Hundreds attend fundraising event at U.S. Bank Stadium
U.S. Bank Stadium, typically the battleground for the Minnesota Vikings, played host to a different kind of battle April 22 as Interfaith Outreach and Community Partners hosted a fundraising gala to fight poverty.
Interfaith Outreach, a nonprofit organization based in Plymouth, chose the new stadium as the backdrop for Spread Your Wings, a biennial gala that rallies support for addressing the housing, employment, childcare, food and transportation needs of 2,184 families supported by Interfaith Outreach. The nonprofit’s service area includes the communities of Hamel, Long Lake, Medicine Lake, Medina, Minnetonka Beach, Orono, Plymouth and Wayzata.
More than 400 community leaders and supporters attended the event, which raised $415,000 toward helping those in need meet basic needs and move toward stability. This year’s gala topped the $380,000 raised in 2015.
FOX 9 News Chief Meteorologist Ian Leonard was the guest master of ceremonies for the evening as guests ate dinner before taking part in a live auction, which included items like tickets to “Hamilton” on Broadway in New York City and a private whiskey tasting event at McCormick’s Pub & Restaurant in Wayzata.
Guests also contributed to the organization’s Neighborhood Program, which provides on-site family, children and senior services in nine multi-unit apartment neighborhoods. The programs and activities focus on building neighborhoods, promoting school success for students and providing neighborhood residents with strong links to resources in the community.
LaDonna Hoy, executive director and founder of Interfaith Outreach, said to the hundreds of guests in attendance that it’s hard to believe how far Interfaith Outreach has come since its humble beginnings.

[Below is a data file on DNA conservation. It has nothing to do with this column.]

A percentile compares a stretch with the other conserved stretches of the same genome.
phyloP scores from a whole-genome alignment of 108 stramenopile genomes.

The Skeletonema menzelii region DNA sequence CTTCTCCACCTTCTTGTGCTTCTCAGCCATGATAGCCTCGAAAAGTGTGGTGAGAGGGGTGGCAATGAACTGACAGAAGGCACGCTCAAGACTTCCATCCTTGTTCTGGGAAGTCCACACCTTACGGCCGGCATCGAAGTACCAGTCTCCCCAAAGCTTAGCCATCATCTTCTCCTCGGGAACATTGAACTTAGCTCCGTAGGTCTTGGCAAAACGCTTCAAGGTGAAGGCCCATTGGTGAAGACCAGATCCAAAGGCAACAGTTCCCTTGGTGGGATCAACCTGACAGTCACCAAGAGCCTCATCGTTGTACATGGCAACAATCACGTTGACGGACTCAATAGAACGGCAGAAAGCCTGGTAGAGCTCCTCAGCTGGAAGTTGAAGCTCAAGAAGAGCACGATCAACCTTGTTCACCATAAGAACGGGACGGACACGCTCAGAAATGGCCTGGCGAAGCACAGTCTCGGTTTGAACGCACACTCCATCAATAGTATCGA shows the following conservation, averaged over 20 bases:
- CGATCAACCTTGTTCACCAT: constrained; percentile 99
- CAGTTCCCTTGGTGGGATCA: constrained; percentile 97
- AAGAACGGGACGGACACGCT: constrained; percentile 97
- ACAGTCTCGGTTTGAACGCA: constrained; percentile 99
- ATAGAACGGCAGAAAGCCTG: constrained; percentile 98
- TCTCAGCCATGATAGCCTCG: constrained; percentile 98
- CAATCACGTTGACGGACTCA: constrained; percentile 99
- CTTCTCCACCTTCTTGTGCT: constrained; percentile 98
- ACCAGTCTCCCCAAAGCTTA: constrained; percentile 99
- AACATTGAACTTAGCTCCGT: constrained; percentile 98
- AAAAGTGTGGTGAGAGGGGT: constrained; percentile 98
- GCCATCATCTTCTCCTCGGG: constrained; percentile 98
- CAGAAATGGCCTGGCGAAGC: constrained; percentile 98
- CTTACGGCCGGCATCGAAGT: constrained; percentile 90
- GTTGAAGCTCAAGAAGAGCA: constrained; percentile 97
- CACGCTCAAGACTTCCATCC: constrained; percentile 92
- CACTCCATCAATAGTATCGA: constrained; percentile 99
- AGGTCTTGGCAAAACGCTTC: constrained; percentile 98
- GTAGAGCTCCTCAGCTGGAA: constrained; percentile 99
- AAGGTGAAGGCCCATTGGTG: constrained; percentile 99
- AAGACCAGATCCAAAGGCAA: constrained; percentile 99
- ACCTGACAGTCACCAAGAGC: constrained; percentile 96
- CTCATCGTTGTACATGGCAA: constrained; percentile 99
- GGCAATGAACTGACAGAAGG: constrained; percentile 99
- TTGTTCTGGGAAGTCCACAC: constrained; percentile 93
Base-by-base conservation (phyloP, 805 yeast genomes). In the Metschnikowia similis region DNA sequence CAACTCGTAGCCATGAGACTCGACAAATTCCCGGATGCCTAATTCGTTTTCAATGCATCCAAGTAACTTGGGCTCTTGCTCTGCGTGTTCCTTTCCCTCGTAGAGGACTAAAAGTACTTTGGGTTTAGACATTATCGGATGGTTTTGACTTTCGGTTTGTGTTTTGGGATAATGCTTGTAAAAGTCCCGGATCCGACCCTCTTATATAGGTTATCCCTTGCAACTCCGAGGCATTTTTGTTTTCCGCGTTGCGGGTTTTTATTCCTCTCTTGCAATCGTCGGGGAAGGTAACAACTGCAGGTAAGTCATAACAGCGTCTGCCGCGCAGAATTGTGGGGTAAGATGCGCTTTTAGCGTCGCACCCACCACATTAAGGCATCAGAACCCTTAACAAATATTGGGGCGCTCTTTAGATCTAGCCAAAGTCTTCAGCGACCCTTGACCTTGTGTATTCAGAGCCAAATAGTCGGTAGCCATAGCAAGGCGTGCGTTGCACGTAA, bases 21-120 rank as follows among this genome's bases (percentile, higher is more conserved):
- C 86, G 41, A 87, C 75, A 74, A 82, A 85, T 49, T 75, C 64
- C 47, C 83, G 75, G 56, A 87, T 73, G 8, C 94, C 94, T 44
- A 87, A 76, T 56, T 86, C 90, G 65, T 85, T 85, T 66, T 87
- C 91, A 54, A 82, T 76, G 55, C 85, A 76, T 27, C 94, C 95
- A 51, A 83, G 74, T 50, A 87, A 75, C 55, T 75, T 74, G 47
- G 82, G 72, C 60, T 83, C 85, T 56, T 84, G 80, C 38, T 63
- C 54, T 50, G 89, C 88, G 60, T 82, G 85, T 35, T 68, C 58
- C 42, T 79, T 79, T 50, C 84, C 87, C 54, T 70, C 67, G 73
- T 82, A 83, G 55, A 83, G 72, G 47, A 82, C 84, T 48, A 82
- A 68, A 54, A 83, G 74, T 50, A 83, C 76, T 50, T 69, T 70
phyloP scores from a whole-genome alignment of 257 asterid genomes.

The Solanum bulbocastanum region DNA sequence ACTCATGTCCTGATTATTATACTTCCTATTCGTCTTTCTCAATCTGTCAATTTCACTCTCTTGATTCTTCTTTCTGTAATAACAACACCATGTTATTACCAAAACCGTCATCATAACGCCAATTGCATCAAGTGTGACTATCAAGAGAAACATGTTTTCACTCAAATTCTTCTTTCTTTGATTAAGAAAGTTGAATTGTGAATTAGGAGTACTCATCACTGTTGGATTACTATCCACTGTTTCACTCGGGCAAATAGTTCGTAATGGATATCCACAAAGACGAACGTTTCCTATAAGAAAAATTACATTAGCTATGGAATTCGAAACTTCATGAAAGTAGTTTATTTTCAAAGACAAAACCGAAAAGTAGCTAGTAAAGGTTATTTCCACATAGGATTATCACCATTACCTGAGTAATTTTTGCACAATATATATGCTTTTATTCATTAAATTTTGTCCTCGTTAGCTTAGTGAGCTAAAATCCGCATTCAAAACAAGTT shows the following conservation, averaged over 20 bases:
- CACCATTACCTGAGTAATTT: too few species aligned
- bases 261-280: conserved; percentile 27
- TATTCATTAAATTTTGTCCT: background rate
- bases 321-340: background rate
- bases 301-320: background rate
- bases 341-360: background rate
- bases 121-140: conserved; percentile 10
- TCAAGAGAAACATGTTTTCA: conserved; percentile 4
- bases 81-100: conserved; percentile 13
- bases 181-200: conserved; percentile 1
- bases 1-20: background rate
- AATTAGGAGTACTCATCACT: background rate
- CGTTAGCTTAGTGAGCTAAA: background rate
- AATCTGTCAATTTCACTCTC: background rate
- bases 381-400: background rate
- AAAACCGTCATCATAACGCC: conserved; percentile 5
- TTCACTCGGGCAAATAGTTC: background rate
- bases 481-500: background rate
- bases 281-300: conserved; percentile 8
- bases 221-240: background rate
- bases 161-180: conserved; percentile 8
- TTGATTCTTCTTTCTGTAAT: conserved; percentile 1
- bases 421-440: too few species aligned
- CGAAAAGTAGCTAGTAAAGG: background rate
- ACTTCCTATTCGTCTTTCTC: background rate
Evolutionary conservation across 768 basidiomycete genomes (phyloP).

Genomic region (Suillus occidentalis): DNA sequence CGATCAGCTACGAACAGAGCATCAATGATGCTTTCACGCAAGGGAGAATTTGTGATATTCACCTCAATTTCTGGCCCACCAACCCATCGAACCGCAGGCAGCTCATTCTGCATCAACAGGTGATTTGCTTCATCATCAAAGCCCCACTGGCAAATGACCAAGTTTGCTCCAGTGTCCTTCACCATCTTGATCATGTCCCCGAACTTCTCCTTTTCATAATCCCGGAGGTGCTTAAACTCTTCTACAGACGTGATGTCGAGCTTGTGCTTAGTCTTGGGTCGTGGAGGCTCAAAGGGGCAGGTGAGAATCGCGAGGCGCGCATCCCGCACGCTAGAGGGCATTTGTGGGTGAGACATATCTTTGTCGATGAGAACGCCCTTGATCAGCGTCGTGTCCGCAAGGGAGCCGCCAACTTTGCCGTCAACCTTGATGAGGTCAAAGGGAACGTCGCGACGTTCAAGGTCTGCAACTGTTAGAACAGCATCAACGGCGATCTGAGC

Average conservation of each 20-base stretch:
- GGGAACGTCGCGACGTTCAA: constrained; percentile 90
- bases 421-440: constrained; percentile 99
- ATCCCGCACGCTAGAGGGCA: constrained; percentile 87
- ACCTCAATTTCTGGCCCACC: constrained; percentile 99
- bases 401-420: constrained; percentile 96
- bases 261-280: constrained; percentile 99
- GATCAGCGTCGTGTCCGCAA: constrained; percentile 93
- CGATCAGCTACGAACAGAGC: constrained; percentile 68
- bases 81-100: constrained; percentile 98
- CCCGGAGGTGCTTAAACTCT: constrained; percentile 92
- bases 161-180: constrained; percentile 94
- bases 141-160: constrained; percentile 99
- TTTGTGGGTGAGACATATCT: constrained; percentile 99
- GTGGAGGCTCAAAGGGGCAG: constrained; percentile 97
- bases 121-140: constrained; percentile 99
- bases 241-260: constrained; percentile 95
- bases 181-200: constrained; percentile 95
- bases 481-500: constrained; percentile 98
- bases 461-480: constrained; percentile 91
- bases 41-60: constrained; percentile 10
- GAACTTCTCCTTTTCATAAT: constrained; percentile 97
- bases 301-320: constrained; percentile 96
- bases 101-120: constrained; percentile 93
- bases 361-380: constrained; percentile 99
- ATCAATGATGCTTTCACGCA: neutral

“I can tell you for sure that 38 years ago when a small band of believers huddled together on rickety chairs in multiple church basements to envision a way to level the playing field for struggling families and kids of our community, never did we imagine that one day we’d be huddling at U.S. Stadium. … This is beyond awesome. You are beyond awesome. Our community is beyond awesome,” Hoy said.
Also addressing the crowd was Nicole Mayo, who told her story of how she became a part of the Interfaith Outreach community more than 10 years ago. As a single mom, Mayo and her daughter Kayla moved from Chicago to start a new life, she said, and Interfaith Outreach provided a case manager who connected her with child care assistance, which helped to enroll her daughter in a Home Base childcare program with Wayzata Public Schools. Mayo said her daughter also took part in Interfaith Outreach’s Homework Club and summer camp program.
Mayo said Interfaith Outreach also helped her through services like Project Success, a two-year transitional housing program for families with children. She said that once she had stable housing, she was able to pursue a higher education through Wayzata Community Education before enrolling in college courses in Minneapolis. Mayo earned an associate’s degree and a bachelor’s degree before moving out of the state to pursue a master’s degree in educational leadership and later moving back to Plymouth. Today, Mayo works as a student services coordinator.
“I love my work,” she said. “I’m passionate about the power of education because I know the difference it has made for me and is also making for my daughter.”
Mayo said her daughter will graduate from high school next spring and has plans to attend college.
“If I had that opportunity to talk with someone in the position that I once found myself in, I would say to them, ‘Know that your current situation is not your final destination. … Look for positive community connections, build a support system. Work really hard and be patient because it’s happened. It’s happening right now.’”
To learn more about Interfaith Outreach, visit iocp.org.
Contact Jason Jenkins at [email protected]